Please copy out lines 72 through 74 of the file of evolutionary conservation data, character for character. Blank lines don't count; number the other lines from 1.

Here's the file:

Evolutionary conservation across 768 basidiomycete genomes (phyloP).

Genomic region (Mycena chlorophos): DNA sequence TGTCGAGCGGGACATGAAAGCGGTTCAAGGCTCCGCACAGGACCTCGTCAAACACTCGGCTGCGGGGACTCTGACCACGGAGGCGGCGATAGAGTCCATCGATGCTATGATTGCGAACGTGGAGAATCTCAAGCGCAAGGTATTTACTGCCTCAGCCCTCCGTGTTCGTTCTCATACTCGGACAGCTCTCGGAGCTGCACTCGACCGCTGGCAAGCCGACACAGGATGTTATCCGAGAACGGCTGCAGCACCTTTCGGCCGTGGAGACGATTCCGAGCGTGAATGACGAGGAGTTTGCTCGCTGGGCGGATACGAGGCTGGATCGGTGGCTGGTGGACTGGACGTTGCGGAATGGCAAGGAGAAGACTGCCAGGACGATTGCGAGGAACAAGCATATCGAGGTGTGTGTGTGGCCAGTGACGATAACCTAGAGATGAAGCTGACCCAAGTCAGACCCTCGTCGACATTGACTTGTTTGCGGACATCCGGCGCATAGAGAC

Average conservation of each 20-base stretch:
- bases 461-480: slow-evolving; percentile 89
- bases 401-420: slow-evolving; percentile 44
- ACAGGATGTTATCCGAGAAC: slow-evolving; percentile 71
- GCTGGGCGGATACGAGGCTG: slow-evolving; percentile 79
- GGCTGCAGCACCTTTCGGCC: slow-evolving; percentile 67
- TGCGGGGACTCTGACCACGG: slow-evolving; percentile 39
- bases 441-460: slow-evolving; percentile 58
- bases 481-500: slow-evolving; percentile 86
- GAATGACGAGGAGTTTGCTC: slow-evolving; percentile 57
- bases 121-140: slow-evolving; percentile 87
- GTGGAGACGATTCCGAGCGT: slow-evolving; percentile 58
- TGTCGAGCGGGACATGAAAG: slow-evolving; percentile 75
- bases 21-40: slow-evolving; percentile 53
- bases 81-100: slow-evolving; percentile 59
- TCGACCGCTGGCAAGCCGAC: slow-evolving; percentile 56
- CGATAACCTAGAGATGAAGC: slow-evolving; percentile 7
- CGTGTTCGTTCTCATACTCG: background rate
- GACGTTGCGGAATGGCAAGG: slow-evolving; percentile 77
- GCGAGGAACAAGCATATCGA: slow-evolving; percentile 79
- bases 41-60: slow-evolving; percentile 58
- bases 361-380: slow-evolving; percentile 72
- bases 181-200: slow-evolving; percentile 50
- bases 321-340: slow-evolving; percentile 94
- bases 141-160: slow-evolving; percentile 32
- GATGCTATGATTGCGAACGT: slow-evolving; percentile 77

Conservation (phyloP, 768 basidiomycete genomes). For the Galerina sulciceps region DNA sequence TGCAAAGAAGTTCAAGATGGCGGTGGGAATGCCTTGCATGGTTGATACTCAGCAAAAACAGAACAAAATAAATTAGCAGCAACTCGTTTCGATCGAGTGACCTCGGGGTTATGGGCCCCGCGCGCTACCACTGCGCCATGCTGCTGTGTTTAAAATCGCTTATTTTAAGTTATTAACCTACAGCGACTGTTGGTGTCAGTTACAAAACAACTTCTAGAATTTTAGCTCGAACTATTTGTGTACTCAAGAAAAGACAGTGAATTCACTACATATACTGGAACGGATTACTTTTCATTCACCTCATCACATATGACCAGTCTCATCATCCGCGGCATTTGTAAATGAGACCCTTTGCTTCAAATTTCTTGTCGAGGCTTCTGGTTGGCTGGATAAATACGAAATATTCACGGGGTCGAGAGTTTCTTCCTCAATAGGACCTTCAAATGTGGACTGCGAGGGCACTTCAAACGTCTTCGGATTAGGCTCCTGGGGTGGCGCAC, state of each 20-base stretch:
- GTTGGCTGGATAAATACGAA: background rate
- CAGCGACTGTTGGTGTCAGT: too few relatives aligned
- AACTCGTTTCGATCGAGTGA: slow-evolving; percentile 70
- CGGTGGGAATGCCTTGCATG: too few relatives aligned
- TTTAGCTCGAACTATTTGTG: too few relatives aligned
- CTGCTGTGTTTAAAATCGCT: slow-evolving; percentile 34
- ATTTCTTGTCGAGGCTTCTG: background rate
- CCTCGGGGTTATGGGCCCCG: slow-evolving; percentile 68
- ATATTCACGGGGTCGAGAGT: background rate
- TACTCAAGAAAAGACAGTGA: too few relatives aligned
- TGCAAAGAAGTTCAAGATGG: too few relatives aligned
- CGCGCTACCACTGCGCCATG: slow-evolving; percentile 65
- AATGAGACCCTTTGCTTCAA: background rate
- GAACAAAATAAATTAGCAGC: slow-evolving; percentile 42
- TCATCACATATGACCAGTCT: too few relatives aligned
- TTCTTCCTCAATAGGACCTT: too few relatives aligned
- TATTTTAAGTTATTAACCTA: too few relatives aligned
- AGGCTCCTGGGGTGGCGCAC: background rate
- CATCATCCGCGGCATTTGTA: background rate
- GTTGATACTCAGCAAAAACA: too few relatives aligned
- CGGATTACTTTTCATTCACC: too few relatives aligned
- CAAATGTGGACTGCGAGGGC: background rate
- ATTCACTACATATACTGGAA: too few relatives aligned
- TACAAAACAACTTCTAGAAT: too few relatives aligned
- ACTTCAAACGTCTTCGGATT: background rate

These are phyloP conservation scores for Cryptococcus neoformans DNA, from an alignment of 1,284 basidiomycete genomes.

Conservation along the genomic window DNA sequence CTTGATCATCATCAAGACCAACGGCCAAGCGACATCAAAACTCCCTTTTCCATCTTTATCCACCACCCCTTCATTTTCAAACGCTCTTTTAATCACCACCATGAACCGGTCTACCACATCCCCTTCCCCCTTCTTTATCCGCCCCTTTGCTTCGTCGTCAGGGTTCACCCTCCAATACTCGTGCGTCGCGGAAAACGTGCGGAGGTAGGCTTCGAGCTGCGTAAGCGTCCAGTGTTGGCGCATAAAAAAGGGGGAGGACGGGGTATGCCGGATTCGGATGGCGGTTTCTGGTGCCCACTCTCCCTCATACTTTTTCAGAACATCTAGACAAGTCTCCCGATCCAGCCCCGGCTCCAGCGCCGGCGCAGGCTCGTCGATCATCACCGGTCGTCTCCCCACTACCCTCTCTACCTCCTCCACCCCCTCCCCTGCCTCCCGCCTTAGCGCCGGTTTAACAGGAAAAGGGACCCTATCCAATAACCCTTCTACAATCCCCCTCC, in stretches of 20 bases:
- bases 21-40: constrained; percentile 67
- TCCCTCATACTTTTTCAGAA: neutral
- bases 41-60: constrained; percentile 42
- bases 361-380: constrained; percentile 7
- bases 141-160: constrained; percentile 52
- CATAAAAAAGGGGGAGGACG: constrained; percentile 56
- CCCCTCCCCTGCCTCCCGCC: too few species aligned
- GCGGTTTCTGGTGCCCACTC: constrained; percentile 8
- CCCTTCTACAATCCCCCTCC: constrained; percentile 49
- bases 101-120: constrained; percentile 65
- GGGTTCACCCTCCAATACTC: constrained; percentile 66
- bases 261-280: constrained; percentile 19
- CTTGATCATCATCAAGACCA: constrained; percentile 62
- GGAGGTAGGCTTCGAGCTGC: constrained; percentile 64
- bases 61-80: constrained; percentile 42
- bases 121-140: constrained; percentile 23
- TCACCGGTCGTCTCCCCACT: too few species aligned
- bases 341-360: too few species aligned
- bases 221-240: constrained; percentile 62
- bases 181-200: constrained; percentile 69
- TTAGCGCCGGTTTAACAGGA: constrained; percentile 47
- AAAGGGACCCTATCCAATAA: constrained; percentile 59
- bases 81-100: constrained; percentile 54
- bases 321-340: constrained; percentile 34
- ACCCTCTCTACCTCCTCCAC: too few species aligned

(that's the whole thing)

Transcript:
- bases 121-140: constrained; percentile 23
- TCACCGGTCGTCTCCCCACT: too few species aligned
- bases 341-360: too few species aligned